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Major changes to school disability support welcomed

Portrait of young smiling boy with disabilities

Educators and advocates have welcomed a new disability resourcing model for state schools, announced by the Palaszczuk Government as part of a record $16.5 billion education budget this week, which will be phased in over 2023 and 2024.

The benefits of the new model include:

  • Dedicated support for an extra 30,000 students with disability
  • A focus on Prep students to give them a great start
  • A new Extensive Plus resourcing category for students with the most intensive needs
  • An easier, streamlined, single process for families without the need for additional medical or specialist reports

Schools will also receive more than $80 million over the next two years – which will fund almost 500 new front line positions – to provide continuity and certainty for schools, and ensure no student misses out, as the current Education Adjustment Program is phased out and the new Reasonable Adjustment Resourcing model is introduced.

Education Minister Grace Grace said the new model was a game changer and means state schools will be able to support thousands more students every year.

“This is a wonderful development for students with disability and their families, as well as their school communities,” Ms Grace said.

“The Palaszczuk Government is already investing almost $1.4 billion in 2022/23 to support students with disability, and this change will mean even more resources for schools.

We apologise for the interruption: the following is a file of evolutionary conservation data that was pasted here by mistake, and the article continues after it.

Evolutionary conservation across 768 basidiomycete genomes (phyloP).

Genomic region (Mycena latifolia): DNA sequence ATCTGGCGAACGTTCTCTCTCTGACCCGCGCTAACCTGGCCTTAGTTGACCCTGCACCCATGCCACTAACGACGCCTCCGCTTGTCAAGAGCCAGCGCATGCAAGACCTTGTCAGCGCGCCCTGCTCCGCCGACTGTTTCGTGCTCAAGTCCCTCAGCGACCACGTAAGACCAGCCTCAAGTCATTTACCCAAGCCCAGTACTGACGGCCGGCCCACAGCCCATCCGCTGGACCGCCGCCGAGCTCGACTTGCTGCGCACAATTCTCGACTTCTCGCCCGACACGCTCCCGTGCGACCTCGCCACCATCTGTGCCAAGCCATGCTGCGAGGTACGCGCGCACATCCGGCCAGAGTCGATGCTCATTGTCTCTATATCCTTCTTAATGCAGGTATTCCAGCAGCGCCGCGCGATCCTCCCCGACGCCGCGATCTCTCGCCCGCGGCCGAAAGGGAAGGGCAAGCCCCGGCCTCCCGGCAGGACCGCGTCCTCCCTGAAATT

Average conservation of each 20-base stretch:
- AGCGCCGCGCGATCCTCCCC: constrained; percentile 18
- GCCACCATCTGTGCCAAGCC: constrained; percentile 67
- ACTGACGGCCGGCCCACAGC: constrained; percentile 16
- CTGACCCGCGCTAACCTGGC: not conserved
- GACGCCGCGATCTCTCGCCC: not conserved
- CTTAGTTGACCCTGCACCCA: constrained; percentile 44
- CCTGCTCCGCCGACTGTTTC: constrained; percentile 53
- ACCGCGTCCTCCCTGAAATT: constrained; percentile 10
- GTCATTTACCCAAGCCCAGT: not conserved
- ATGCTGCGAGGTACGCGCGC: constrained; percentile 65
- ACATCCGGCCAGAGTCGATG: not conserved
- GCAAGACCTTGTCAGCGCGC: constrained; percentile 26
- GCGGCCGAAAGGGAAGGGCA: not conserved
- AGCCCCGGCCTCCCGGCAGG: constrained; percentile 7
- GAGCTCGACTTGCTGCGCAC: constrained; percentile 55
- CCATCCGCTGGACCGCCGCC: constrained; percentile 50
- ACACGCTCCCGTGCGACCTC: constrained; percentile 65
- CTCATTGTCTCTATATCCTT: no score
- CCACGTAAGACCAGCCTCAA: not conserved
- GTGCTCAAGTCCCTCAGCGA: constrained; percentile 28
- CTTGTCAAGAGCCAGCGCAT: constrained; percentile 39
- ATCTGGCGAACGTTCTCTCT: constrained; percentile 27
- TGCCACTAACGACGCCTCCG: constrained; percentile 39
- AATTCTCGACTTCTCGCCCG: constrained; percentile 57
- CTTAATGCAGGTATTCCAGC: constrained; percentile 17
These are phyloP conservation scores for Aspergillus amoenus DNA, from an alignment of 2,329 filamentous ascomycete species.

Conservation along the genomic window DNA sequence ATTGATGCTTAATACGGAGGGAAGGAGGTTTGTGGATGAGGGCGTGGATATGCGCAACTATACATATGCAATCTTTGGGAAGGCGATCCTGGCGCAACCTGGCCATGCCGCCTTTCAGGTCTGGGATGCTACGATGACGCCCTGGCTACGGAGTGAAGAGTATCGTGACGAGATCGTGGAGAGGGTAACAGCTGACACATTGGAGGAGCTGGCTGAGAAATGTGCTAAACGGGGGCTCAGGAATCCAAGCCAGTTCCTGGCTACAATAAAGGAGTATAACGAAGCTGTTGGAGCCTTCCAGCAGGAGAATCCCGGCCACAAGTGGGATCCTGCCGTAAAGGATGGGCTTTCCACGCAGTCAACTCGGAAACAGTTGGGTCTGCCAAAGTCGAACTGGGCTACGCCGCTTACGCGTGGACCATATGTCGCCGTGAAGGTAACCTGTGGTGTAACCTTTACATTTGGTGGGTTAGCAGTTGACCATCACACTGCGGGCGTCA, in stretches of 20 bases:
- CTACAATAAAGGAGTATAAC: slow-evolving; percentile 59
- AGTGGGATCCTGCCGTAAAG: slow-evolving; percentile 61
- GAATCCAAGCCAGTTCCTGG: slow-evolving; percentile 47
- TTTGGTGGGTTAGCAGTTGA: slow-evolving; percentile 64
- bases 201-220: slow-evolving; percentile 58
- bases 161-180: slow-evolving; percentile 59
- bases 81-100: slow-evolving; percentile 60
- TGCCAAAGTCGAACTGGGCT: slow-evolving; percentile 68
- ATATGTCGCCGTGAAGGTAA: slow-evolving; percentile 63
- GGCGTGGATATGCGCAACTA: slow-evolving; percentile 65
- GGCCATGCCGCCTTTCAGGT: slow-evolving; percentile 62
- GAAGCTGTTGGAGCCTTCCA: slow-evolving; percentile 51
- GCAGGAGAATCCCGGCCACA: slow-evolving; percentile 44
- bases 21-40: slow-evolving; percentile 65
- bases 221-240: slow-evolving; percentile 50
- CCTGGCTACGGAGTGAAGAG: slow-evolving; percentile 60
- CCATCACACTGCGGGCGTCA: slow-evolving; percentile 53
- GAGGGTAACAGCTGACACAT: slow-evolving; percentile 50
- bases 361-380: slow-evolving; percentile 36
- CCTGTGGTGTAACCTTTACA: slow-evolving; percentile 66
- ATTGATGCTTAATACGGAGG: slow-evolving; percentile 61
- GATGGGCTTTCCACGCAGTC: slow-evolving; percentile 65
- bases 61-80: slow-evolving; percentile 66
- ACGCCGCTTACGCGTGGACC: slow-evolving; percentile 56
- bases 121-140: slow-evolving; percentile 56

“It’s a fundamental shift in how support is provided, with the focus moving from the current system based on six prescribed types of disability only, to a model that’s based on the level of support and adjustment that a student needs to participate in education.

“A number of disabilities will be formally recognised for the first time including dyslexia, ADHD, foetal alcohol syndrome, Tourette Syndrome, and mental health conditions. While schools already support these students, there will now be more dedicated resources available.”

Minister Grace said the $80 million announced in the budget was to ensure no student missed out on support while schools moved to the new model.

“It’s a major change, and schools will need time to adjust to the new way of gathering and recording information for the new model,” Ms Grace said.

“We don’t want any school or student to miss out on support while the transition is taking place.

“That’s why we are investing $80 million over the next two years. This money will fund almost 500 new frontline positions to support students, and provide continuity and certainty, until the new model is fully implemented in 2025.

“The positions will come from a combination of new staff and increasing hours for existing staff.”
Minister for Seniors and Disability Services Craig Crawford said the model supports students with disability to harness their abilities.

“We need to think about it as focusing on a student’s ability, not disability, and this new model will help build inclusiveness in our schools and society,’’ Mr Crawford said.

Queensland Association of Special Education Leaders President Ric Day welcomed the news.

“This new funding model is sharply focused on students’ needs and will ensure resources are allocated to more students with disability, based on reasonable adjustments, in a fair and equitable way across all primary, secondary and special schools,” Mr Day said.

“I commend the government and their continued focus on ensuring every student with a disability succeeds.”

Queensland Association of State School Principals President Mr Pat Murphy said the changes would lead to long term educational, social, and economic benefits for the state.

“This is a very positive step forward by the government in investing in our most vulnerable students,” Mr Murphy said.

“The additional resourcing provides Queensland school leaders with certainty so that as schools transition to an enhanced funding formula no student will lose funding.”

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